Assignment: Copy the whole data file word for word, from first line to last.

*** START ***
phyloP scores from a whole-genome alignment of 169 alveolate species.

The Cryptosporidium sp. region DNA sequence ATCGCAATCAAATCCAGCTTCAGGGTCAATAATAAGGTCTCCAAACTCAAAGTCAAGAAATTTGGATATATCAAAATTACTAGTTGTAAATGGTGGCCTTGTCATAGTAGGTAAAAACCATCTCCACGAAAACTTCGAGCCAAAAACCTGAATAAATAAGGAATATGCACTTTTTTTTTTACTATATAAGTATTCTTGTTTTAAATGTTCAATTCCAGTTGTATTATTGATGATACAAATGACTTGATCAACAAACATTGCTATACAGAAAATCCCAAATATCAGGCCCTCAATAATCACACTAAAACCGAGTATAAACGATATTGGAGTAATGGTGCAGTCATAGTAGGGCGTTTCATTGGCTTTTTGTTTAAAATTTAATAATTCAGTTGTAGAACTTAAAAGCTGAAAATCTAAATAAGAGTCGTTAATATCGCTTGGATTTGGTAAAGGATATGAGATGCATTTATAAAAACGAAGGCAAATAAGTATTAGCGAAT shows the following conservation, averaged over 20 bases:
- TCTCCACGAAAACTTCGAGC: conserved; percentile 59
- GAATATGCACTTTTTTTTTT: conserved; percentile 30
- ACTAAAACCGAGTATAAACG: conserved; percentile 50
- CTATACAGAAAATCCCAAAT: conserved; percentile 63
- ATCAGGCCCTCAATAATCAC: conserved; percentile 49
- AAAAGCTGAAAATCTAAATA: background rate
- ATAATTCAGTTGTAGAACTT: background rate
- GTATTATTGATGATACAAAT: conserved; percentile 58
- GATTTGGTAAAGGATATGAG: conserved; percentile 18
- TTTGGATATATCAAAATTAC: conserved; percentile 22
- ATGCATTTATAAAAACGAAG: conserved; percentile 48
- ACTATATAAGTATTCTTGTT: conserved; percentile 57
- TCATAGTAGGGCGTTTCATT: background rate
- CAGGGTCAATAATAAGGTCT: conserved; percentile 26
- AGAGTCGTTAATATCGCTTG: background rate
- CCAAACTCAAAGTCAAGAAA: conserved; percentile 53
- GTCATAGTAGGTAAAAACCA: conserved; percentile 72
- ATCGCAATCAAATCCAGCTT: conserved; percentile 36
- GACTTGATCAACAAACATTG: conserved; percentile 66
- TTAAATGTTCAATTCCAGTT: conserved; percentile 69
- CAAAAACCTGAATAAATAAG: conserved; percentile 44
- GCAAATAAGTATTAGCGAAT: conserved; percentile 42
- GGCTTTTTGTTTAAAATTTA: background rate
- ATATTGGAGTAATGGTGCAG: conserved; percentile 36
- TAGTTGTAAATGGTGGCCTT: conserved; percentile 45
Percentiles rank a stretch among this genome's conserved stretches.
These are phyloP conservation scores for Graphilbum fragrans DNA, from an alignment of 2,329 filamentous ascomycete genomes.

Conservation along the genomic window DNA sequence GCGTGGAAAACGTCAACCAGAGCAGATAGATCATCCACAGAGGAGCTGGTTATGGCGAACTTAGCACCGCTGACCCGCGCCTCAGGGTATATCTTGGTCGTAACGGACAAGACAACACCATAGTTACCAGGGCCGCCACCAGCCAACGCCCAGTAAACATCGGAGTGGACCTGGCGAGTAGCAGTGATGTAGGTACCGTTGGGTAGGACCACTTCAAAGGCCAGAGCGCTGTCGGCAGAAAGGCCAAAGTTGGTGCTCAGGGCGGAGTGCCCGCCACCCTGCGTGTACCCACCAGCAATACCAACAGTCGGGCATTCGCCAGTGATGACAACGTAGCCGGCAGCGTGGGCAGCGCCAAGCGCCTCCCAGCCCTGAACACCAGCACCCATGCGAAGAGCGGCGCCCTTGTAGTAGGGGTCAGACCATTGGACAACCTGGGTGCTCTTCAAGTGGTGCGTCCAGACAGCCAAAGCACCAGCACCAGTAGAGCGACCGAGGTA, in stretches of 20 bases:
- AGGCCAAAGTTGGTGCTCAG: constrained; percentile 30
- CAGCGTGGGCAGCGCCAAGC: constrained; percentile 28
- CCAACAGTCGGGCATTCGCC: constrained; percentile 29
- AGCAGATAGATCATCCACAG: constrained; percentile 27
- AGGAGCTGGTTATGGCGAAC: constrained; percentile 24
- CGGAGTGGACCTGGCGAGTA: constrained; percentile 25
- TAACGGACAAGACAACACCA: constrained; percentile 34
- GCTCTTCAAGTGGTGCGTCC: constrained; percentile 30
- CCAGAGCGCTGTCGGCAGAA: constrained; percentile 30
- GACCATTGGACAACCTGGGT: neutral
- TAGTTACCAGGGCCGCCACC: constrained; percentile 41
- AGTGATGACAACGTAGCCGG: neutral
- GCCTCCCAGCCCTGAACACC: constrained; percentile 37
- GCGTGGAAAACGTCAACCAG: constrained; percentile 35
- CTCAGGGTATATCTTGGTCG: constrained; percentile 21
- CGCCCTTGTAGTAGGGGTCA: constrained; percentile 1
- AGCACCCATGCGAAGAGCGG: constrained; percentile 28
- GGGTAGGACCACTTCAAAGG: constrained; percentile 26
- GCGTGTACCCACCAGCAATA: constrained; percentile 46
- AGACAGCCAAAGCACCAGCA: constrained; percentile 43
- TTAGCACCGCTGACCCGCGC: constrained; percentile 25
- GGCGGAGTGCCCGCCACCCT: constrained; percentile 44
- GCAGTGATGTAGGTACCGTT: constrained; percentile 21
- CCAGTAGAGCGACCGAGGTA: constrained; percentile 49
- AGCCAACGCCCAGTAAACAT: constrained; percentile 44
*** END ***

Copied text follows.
phyloP scores from a whole-genome alignment of 169 alveolate species.

The Cryptosporidium sp. region DNA sequence ATCGCAATCAAATCCAGCTTCAGGGTCAATAATAAGGTCTCCAAACTCAAAGTCAAGAAATTTGGATATATCAAAATTACTAGTTGTAAATGGTGGCCTTGTCATAGTAGGTAAAAACCATCTCCACGAAAACTTCGAGCCAAAAACCTGAATAAATAAGGAATATGCACTTTTTTTTTTACTATATAAGTATTCTTGTTTTAAATGTTCAATTCCAGTTGTATTATTGATGATACAAATGACTTGATCAACAAACATTGCTATACAGAAAATCCCAAATATCAGGCCCTCAATAATCACACTAAAACCGAGTATAAACGATATTGGAGTAATGGTGCAGTCATAGTAGGGCGTTTCATTGGCTTTTTGTTTAAAATTTAATAATTCAGTTGTAGAACTTAAAAGCTGAAAATCTAAATAAGAGTCGTTAATATCGCTTGGATTTGGTAAAGGATATGAGATGCATTTATAAAAACGAAGGCAAATAAGTATTAGCGAAT shows the following conservation, averaged over 20 bases:
- TCTCCACGAAAACTTCGAGC: conserved; percentile 59
- GAATATGCACTTTTTTTTTT: conserved; percentile 30
- ACTAAAACCGAGTATAAACG: conserved; percentile 50
- CTATACAGAAAATCCCAAAT: conserved; percentile 63
- ATCAGGCCCTCAATAATCAC: conserved; percentile 49
- AAAAGCTGAAAATCTAAATA: background rate
- ATAATTCAGTTGTAGAACTT: background rate
- GTATTATTGATGATACAAAT: conserved; percentile 58
- GATTTGGTAAAGGATATGAG: conserved; percentile 18
- TTTGGATATATCAAAATTAC: conserved; percentile 22
- ATGCATTTATAAAAACGAAG: conserved; percentile 48
- ACTATATAAGTATTCTTGTT: conserved; percentile 57
- TCATAGTAGGGCGTTTCATT: background rate
- CAGGGTCAATAATAAGGTCT: conserved; percentile 26
- AGAGTCGTTAATATCGCTTG: background rate
- CCAAACTCAAAGTCAAGAAA: conserved; percentile 53
- GTCATAGTAGGTAAAAACCA: conserved; percentile 72
- ATCGCAATCAAATCCAGCTT: conserved; percentile 36
- GACTTGATCAACAAACATTG: conserved; percentile 66
- TTAAATGTTCAATTCCAGTT: conserved; percentile 69
- CAAAAACCTGAATAAATAAG: conserved; percentile 44
- GCAAATAAGTATTAGCGAAT: conserved; percentile 42
- GGCTTTTTGTTTAAAATTTA: background rate
- ATATTGGAGTAATGGTGCAG: conserved; percentile 36
- TAGTTGTAAATGGTGGCCTT: conserved; percentile 45
Percentiles rank a stretch among this genome's conserved stretches.
These are phyloP conservation scores for Graphilbum fragrans DNA, from an alignment of 2,329 filamentous ascomycete genomes.

Conservation along the genomic window DNA sequence GCGTGGAAAACGTCAACCAGAGCAGATAGATCATCCACAGAGGAGCTGGTTATGGCGAACTTAGCACCGCTGACCCGCGCCTCAGGGTATATCTTGGTCGTAACGGACAAGACAACACCATAGTTACCAGGGCCGCCACCAGCCAACGCCCAGTAAACATCGGAGTGGACCTGGCGAGTAGCAGTGATGTAGGTACCGTTGGGTAGGACCACTTCAAAGGCCAGAGCGCTGTCGGCAGAAAGGCCAAAGTTGGTGCTCAGGGCGGAGTGCCCGCCACCCTGCGTGTACCCACCAGCAATACCAACAGTCGGGCATTCGCCAGTGATGACAACGTAGCCGGCAGCGTGGGCAGCGCCAAGCGCCTCCCAGCCCTGAACACCAGCACCCATGCGAAGAGCGGCGCCCTTGTAGTAGGGGTCAGACCATTGGACAACCTGGGTGCTCTTCAAGTGGTGCGTCCAGACAGCCAAAGCACCAGCACCAGTAGAGCGACCGAGGTA, in stretches of 20 bases:
- AGGCCAAAGTTGGTGCTCAG: constrained; percentile 30
- CAGCGTGGGCAGCGCCAAGC: constrained; percentile 28
- CCAACAGTCGGGCATTCGCC: constrained; percentile 29
- AGCAGATAGATCATCCACAG: constrained; percentile 27
- AGGAGCTGGTTATGGCGAAC: constrained; percentile 24
- CGGAGTGGACCTGGCGAGTA: constrained; percentile 25
- TAACGGACAAGACAACACCA: constrained; percentile 34
- GCTCTTCAAGTGGTGCGTCC: constrained; percentile 30
- CCAGAGCGCTGTCGGCAGAA: constrained; percentile 30
- GACCATTGGACAACCTGGGT: neutral
- TAGTTACCAGGGCCGCCACC: constrained; percentile 41
- AGTGATGACAACGTAGCCGG: neutral
- GCCTCCCAGCCCTGAACACC: constrained; percentile 37
- GCGTGGAAAACGTCAACCAG: constrained; percentile 35
- CTCAGGGTATATCTTGGTCG: constrained; percentile 21
- CGCCCTTGTAGTAGGGGTCA: constrained; percentile 1
- AGCACCCATGCGAAGAGCGG: constrained; percentile 28
- GGGTAGGACCACTTCAAAGG: constrained; percentile 26
- GCGTGTACCCACCAGCAATA: constrained; percentile 46
- AGACAGCCAAAGCACCAGCA: constrained; percentile 43
- TTAGCACCGCTGACCCGCGC: constrained; percentile 25
- GGCGGAGTGCCCGCCACCCT: constrained; percentile 44
- GCAGTGATGTAGGTACCGTT: constrained; percentile 21
- CCAGTAGAGCGACCGAGGTA: constrained; percentile 49
- AGCCAACGCCCAGTAAACAT: constrained; percentile 44